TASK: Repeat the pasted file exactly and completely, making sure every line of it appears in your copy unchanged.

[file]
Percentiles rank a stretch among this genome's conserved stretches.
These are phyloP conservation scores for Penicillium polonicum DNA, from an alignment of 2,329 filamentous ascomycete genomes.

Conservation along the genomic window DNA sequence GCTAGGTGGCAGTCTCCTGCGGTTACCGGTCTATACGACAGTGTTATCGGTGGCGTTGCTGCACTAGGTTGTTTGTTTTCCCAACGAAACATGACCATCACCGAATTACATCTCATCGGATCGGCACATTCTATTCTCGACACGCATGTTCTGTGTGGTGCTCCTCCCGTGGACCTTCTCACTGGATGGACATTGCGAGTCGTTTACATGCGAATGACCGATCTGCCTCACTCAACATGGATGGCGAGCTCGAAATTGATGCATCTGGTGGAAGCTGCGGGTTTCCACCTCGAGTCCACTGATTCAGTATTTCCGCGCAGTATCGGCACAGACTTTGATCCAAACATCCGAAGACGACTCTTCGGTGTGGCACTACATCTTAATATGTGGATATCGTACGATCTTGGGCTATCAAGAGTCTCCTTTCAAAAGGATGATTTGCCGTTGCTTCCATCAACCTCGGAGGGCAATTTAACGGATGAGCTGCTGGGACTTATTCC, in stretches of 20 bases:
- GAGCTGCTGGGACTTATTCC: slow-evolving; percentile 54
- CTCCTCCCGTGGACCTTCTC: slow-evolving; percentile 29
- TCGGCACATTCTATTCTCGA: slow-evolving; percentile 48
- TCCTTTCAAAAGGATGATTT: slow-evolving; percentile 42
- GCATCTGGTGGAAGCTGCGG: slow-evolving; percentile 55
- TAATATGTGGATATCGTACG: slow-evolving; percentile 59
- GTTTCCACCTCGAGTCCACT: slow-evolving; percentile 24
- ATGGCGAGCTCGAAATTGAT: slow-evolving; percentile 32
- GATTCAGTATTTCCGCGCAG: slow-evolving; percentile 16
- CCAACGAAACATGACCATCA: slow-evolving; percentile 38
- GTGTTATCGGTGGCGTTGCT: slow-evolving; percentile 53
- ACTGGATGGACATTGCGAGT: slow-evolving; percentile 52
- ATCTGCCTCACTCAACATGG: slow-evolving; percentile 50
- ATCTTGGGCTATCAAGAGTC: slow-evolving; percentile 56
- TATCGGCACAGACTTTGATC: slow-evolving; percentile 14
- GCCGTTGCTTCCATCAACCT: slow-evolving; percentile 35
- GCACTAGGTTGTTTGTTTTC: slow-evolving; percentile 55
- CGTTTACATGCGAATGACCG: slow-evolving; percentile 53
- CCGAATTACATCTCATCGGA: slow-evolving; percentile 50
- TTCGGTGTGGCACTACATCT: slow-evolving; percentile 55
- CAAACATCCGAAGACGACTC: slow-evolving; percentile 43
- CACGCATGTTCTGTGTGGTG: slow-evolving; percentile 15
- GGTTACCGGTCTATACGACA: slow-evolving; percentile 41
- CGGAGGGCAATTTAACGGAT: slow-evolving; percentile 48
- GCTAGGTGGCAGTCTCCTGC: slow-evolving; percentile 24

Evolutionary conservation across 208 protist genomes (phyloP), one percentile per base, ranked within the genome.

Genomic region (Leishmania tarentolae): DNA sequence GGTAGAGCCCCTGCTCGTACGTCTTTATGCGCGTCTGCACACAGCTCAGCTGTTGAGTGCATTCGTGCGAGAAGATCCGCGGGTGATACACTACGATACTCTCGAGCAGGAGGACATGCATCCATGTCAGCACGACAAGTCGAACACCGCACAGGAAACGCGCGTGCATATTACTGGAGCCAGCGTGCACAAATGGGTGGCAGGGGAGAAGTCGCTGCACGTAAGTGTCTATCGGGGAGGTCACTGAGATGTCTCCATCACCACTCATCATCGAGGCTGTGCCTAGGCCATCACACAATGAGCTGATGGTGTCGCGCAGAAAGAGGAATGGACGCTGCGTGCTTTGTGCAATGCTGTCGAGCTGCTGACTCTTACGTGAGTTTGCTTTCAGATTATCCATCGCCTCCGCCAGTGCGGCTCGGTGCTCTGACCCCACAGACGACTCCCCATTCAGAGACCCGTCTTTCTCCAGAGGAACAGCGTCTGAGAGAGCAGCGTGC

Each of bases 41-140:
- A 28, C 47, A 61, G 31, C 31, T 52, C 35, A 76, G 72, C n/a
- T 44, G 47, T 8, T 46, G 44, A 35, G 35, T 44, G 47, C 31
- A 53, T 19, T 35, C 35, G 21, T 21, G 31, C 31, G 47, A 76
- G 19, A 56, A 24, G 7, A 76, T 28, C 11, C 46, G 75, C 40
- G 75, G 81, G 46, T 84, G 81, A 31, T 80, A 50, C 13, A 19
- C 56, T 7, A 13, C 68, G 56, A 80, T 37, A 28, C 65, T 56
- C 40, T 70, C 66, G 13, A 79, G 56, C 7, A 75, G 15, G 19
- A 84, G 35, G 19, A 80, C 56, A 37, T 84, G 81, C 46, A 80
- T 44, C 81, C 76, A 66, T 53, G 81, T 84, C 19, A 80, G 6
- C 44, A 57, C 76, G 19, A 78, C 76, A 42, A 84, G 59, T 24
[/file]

Percentiles rank a stretch among this genome's conserved stretches.
These are phyloP conservation scores for Penicillium polonicum DNA, from an alignment of 2,329 filamentous ascomycete genomes.

Conservation along the genomic window DNA sequence GCTAGGTGGCAGTCTCCTGCGGTTACCGGTCTATACGACAGTGTTATCGGTGGCGTTGCTGCACTAGGTTGTTTGTTTTCCCAACGAAACATGACCATCACCGAATTACATCTCATCGGATCGGCACATTCTATTCTCGACACGCATGTTCTGTGTGGTGCTCCTCCCGTGGACCTTCTCACTGGATGGACATTGCGAGTCGTTTACATGCGAATGACCGATCTGCCTCACTCAACATGGATGGCGAGCTCGAAATTGATGCATCTGGTGGAAGCTGCGGGTTTCCACCTCGAGTCCACTGATTCAGTATTTCCGCGCAGTATCGGCACAGACTTTGATCCAAACATCCGAAGACGACTCTTCGGTGTGGCACTACATCTTAATATGTGGATATCGTACGATCTTGGGCTATCAAGAGTCTCCTTTCAAAAGGATGATTTGCCGTTGCTTCCATCAACCTCGGAGGGCAATTTAACGGATGAGCTGCTGGGACTTATTCC, in stretches of 20 bases:
- GAGCTGCTGGGACTTATTCC: slow-evolving; percentile 54
- CTCCTCCCGTGGACCTTCTC: slow-evolving; percentile 29
- TCGGCACATTCTATTCTCGA: slow-evolving; percentile 48
- TCCTTTCAAAAGGATGATTT: slow-evolving; percentile 42
- GCATCTGGTGGAAGCTGCGG: slow-evolving; percentile 55
- TAATATGTGGATATCGTACG: slow-evolving; percentile 59
- GTTTCCACCTCGAGTCCACT: slow-evolving; percentile 24
- ATGGCGAGCTCGAAATTGAT: slow-evolving; percentile 32
- GATTCAGTATTTCCGCGCAG: slow-evolving; percentile 16
- CCAACGAAACATGACCATCA: slow-evolving; percentile 38
- GTGTTATCGGTGGCGTTGCT: slow-evolving; percentile 53
- ACTGGATGGACATTGCGAGT: slow-evolving; percentile 52
- ATCTGCCTCACTCAACATGG: slow-evolving; percentile 50
- ATCTTGGGCTATCAAGAGTC: slow-evolving; percentile 56
- TATCGGCACAGACTTTGATC: slow-evolving; percentile 14
- GCCGTTGCTTCCATCAACCT: slow-evolving; percentile 35
- GCACTAGGTTGTTTGTTTTC: slow-evolving; percentile 55
- CGTTTACATGCGAATGACCG: slow-evolving; percentile 53
- CCGAATTACATCTCATCGGA: slow-evolving; percentile 50
- TTCGGTGTGGCACTACATCT: slow-evolving; percentile 55
- CAAACATCCGAAGACGACTC: slow-evolving; percentile 43
- CACGCATGTTCTGTGTGGTG: slow-evolving; percentile 15
- GGTTACCGGTCTATACGACA: slow-evolving; percentile 41
- CGGAGGGCAATTTAACGGAT: slow-evolving; percentile 48
- GCTAGGTGGCAGTCTCCTGC: slow-evolving; percentile 24

Evolutionary conservation across 208 protist genomes (phyloP), one percentile per base, ranked within the genome.

Genomic region (Leishmania tarentolae): DNA sequence GGTAGAGCCCCTGCTCGTACGTCTTTATGCGCGTCTGCACACAGCTCAGCTGTTGAGTGCATTCGTGCGAGAAGATCCGCGGGTGATACACTACGATACTCTCGAGCAGGAGGACATGCATCCATGTCAGCACGACAAGTCGAACACCGCACAGGAAACGCGCGTGCATATTACTGGAGCCAGCGTGCACAAATGGGTGGCAGGGGAGAAGTCGCTGCACGTAAGTGTCTATCGGGGAGGTCACTGAGATGTCTCCATCACCACTCATCATCGAGGCTGTGCCTAGGCCATCACACAATGAGCTGATGGTGTCGCGCAGAAAGAGGAATGGACGCTGCGTGCTTTGTGCAATGCTGTCGAGCTGCTGACTCTTACGTGAGTTTGCTTTCAGATTATCCATCGCCTCCGCCAGTGCGGCTCGGTGCTCTGACCCCACAGACGACTCCCCATTCAGAGACCCGTCTTTCTCCAGAGGAACAGCGTCTGAGAGAGCAGCGTGC

Each of bases 41-140:
- A 28, C 47, A 61, G 31, C 31, T 52, C 35, A 76, G 72, C n/a
- T 44, G 47, T 8, T 46, G 44, A 35, G 35, T 44, G 47, C 31
- A 53, T 19, T 35, C 35, G 21, T 21, G 31, C 31, G 47, A 76
- G 19, A 56, A 24, G 7, A 76, T 28, C 11, C 46, G 75, C 40
- G 75, G 81, G 46, T 84, G 81, A 31, T 80, A 50, C 13, A 19
- C 56, T 7, A 13, C 68, G 56, A 80, T 37, A 28, C 65, T 56
- C 40, T 70, C 66, G 13, A 79, G 56, C 7, A 75, G 15, G 19
- A 84, G 35, G 19, A 80, C 56, A 37, T 84, G 81, C 46, A 80
- T 44, C 81, C 76, A 66, T 53, G 81, T 84, C 19, A 80, G 6
- C 44, A 57, C 76, G 19, A 78, C 76, A 42, A 84, G 59, T 24